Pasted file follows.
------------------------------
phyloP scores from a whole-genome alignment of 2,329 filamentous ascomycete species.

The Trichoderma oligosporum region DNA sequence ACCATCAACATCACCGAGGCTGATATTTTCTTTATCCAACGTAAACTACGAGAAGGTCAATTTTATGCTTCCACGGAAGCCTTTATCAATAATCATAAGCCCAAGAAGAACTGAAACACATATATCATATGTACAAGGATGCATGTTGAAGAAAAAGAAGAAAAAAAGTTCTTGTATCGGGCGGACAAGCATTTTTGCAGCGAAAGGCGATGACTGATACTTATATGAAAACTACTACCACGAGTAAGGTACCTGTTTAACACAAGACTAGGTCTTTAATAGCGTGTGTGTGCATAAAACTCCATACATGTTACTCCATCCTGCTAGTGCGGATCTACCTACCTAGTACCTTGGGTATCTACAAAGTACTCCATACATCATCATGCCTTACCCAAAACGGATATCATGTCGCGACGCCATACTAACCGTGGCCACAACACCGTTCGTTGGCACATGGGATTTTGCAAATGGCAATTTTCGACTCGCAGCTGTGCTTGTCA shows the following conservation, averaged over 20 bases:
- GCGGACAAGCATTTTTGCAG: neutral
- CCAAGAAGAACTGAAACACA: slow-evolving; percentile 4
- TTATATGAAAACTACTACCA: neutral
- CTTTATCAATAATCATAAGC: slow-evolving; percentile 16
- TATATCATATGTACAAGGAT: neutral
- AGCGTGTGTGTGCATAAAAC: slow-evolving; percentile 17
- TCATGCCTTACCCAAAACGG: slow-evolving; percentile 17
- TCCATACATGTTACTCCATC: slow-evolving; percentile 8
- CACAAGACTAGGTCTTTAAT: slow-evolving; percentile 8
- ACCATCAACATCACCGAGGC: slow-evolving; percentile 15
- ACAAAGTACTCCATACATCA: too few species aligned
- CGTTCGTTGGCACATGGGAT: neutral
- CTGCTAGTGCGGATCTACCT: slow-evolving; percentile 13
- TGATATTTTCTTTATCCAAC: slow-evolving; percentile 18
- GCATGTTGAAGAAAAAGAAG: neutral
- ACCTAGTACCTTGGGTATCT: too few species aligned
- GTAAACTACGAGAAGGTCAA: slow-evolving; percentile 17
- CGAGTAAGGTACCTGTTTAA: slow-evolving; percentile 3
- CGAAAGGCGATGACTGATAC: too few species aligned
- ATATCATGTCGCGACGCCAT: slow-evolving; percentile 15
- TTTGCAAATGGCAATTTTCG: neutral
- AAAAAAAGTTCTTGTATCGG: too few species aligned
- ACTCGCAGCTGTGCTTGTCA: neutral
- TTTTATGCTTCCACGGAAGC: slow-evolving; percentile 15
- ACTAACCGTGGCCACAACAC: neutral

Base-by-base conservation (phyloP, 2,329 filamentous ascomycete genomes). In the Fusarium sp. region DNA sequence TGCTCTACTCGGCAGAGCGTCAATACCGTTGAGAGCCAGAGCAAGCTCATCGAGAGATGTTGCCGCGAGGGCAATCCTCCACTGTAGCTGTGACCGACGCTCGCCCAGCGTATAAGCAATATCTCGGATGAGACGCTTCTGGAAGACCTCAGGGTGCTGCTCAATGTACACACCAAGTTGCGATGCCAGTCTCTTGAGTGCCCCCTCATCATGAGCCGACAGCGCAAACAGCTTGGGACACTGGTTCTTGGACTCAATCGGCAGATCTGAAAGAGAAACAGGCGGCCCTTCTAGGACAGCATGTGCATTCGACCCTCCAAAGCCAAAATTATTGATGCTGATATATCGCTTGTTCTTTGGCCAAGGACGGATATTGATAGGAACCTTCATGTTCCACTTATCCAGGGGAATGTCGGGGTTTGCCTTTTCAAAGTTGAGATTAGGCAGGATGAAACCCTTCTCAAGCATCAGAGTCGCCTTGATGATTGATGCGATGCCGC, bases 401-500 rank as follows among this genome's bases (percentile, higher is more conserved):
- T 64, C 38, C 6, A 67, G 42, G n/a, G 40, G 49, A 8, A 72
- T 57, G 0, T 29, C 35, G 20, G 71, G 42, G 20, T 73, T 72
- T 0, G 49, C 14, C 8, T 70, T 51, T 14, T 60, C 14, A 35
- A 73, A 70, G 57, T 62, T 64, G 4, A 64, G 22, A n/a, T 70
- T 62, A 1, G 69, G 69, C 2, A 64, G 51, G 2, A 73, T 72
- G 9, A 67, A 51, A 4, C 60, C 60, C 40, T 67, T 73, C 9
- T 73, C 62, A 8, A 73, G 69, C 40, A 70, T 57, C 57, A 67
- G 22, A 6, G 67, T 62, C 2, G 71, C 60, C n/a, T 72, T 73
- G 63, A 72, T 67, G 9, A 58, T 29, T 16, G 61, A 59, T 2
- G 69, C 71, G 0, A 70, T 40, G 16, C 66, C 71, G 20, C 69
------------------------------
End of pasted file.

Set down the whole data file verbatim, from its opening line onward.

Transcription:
phyloP scores from a whole-genome alignment of 2,329 filamentous ascomycete species.

The Trichoderma oligosporum region DNA sequence ACCATCAACATCACCGAGGCTGATATTTTCTTTATCCAACGTAAACTACGAGAAGGTCAATTTTATGCTTCCACGGAAGCCTTTATCAATAATCATAAGCCCAAGAAGAACTGAAACACATATATCATATGTACAAGGATGCATGTTGAAGAAAAAGAAGAAAAAAAGTTCTTGTATCGGGCGGACAAGCATTTTTGCAGCGAAAGGCGATGACTGATACTTATATGAAAACTACTACCACGAGTAAGGTACCTGTTTAACACAAGACTAGGTCTTTAATAGCGTGTGTGTGCATAAAACTCCATACATGTTACTCCATCCTGCTAGTGCGGATCTACCTACCTAGTACCTTGGGTATCTACAAAGTACTCCATACATCATCATGCCTTACCCAAAACGGATATCATGTCGCGACGCCATACTAACCGTGGCCACAACACCGTTCGTTGGCACATGGGATTTTGCAAATGGCAATTTTCGACTCGCAGCTGTGCTTGTCA shows the following conservation, averaged over 20 bases:
- GCGGACAAGCATTTTTGCAG: neutral
- CCAAGAAGAACTGAAACACA: slow-evolving; percentile 4
- TTATATGAAAACTACTACCA: neutral
- CTTTATCAATAATCATAAGC: slow-evolving; percentile 16
- TATATCATATGTACAAGGAT: neutral
- AGCGTGTGTGTGCATAAAAC: slow-evolving; percentile 17
- TCATGCCTTACCCAAAACGG: slow-evolving; percentile 17
- TCCATACATGTTACTCCATC: slow-evolving; percentile 8
- CACAAGACTAGGTCTTTAAT: slow-evolving; percentile 8
- ACCATCAACATCACCGAGGC: slow-evolving; percentile 15
- ACAAAGTACTCCATACATCA: too few species aligned
- CGTTCGTTGGCACATGGGAT: neutral
- CTGCTAGTGCGGATCTACCT: slow-evolving; percentile 13
- TGATATTTTCTTTATCCAAC: slow-evolving; percentile 18
- GCATGTTGAAGAAAAAGAAG: neutral
- ACCTAGTACCTTGGGTATCT: too few species aligned
- GTAAACTACGAGAAGGTCAA: slow-evolving; percentile 17
- CGAGTAAGGTACCTGTTTAA: slow-evolving; percentile 3
- CGAAAGGCGATGACTGATAC: too few species aligned
- ATATCATGTCGCGACGCCAT: slow-evolving; percentile 15
- TTTGCAAATGGCAATTTTCG: neutral
- AAAAAAAGTTCTTGTATCGG: too few species aligned
- ACTCGCAGCTGTGCTTGTCA: neutral
- TTTTATGCTTCCACGGAAGC: slow-evolving; percentile 15
- ACTAACCGTGGCCACAACAC: neutral

Base-by-base conservation (phyloP, 2,329 filamentous ascomycete genomes). In the Fusarium sp. region DNA sequence TGCTCTACTCGGCAGAGCGTCAATACCGTTGAGAGCCAGAGCAAGCTCATCGAGAGATGTTGCCGCGAGGGCAATCCTCCACTGTAGCTGTGACCGACGCTCGCCCAGCGTATAAGCAATATCTCGGATGAGACGCTTCTGGAAGACCTCAGGGTGCTGCTCAATGTACACACCAAGTTGCGATGCCAGTCTCTTGAGTGCCCCCTCATCATGAGCCGACAGCGCAAACAGCTTGGGACACTGGTTCTTGGACTCAATCGGCAGATCTGAAAGAGAAACAGGCGGCCCTTCTAGGACAGCATGTGCATTCGACCCTCCAAAGCCAAAATTATTGATGCTGATATATCGCTTGTTCTTTGGCCAAGGACGGATATTGATAGGAACCTTCATGTTCCACTTATCCAGGGGAATGTCGGGGTTTGCCTTTTCAAAGTTGAGATTAGGCAGGATGAAACCCTTCTCAAGCATCAGAGTCGCCTTGATGATTGATGCGATGCCGC, bases 401-500 rank as follows among this genome's bases (percentile, higher is more conserved):
- T 64, C 38, C 6, A 67, G 42, G n/a, G 40, G 49, A 8, A 72
- T 57, G 0, T 29, C 35, G 20, G 71, G 42, G 20, T 73, T 72
- T 0, G 49, C 14, C 8, T 70, T 51, T 14, T 60, C 14, A 35
- A 73, A 70, G 57, T 62, T 64, G 4, A 64, G 22, A n/a, T 70
- T 62, A 1, G 69, G 69, C 2, A 64, G 51, G 2, A 73, T 72
- G 9, A 67, A 51, A 4, C 60, C 60, C 40, T 67, T 73, C 9
- T 73, C 62, A 8, A 73, G 69, C 40, A 70, T 57, C 57, A 67
- G 22, A 6, G 67, T 62, C 2, G 71, C 60, C n/a, T 72, T 73
- G 63, A 72, T 67, G 9, A 58, T 29, T 16, G 61, A 59, T 2
- G 69, C 71, G 0, A 70, T 40, G 16, C 66, C 71, G 20, C 69